Researchers from Linköping University in Linköping found that exposure to heavy metals through fish consumption in utero or during the first year of life was associated with a five-fold increased risk of subsequent development of juvenile idiopathic arthritis (JIA).
According to the study, the odds ratio for JIA among children whose mothers ate fish more than once a week during pregnancy was 4.5. The children who themselves consumed fish more than once a week during the first year of life, reported odds ratio of 5.1.
The researchers highlight the importance of knowledge of the role of early nutrition and its association with autoimmunity, as dietary recommendations may help to prevent these chronic diseases.
The study analyzed data of children from the All Babies in Southeast Sweden project for the years 1997 to 1999 and the Swedish paediatric JIA registry. Biologic samples were obtained at birth and throughout childhood, and analysed for factors such as antinuclear antibody (ANA) positivity. Prenatal heavy metal exposure was assessed in cord blood samples.
Almost half of the cases had the oligoarticular subtype of JIA.A total of 87% of children with JIA had been exposed to fish through maternal consumption during pregnancy or during their first year of life. Early fish exposure also was associated with an increased risk of ANA positivity, and all children who were ANA positive had consumed fish more than once weekly during their first year.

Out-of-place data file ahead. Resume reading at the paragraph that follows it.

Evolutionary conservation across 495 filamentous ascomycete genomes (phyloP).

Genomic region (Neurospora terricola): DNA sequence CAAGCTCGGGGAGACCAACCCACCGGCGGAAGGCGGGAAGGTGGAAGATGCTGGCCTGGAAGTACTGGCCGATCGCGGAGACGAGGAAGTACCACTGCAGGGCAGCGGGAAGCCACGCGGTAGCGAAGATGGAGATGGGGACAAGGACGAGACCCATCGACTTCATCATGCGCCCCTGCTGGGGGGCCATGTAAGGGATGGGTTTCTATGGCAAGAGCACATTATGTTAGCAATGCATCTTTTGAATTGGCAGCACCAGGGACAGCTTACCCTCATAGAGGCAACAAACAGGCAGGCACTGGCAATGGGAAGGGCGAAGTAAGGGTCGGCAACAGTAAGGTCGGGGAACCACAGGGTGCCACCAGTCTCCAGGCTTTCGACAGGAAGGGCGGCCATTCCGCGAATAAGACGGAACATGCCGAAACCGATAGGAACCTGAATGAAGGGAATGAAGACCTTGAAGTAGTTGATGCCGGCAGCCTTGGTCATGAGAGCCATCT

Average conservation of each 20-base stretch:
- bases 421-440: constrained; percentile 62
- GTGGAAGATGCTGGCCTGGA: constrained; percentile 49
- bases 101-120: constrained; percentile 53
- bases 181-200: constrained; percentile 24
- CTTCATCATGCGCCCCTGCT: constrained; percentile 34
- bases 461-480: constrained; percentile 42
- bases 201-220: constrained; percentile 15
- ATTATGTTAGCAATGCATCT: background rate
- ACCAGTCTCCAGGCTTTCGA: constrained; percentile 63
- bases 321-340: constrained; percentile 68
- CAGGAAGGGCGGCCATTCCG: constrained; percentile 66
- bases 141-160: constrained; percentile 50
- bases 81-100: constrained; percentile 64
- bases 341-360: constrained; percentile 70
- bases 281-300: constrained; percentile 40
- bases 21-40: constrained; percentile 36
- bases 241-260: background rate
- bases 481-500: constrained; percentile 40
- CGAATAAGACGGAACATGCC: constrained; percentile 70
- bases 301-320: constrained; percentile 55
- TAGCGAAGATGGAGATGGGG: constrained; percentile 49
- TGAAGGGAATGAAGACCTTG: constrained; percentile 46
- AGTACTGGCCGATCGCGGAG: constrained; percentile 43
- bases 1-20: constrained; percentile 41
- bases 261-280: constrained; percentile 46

Among children with JIA, mean cord blood concentrations of several heavy metals were significantly higher than among controls: aluminum: 11.2 vs 6.1 µg/L, cadmium: 0.19 vs 0.07 µg/L, mercury: 0.33 vs 0.24 µg/L, lithium: 2.79 vs 1.01 µg/L.
More than half of the JIA children had concentrations of these metals two standard deviations above the mean.
Concentrations of aluminum, cadmium, and lithium in cord blood also were significantly higher among patients who were ANA positive, and almost two-thirds had concentrations more than two standard deviations above the mean.
The frequency of maternal fish consumption during pregnancy correlated with concentrations of cadmium, lithium, and mercury.
Based on their findings the authors noted that fish consumption could help reduce the likelihood of inflammatory and autoimmune diseases because of the presence of long-chain polyunsaturated fatty acids and other micronutrients. However, contamination of fish with polychlorinated compounds, dioxin, and heavy metals could outweigh the benefits.
“Thus, it is reasonable to believe that the increased concentrations of cadmium, aluminum, mercury, and lithium may play a role in changes in the immune balance, which could contribute to the development of autoimmune rheumatic diseases,”stated the researchers in the study.
Consideration should be given to including cautions in future nutrition guidelines against heavy metal exposure during pregnancy and early life, they suggested.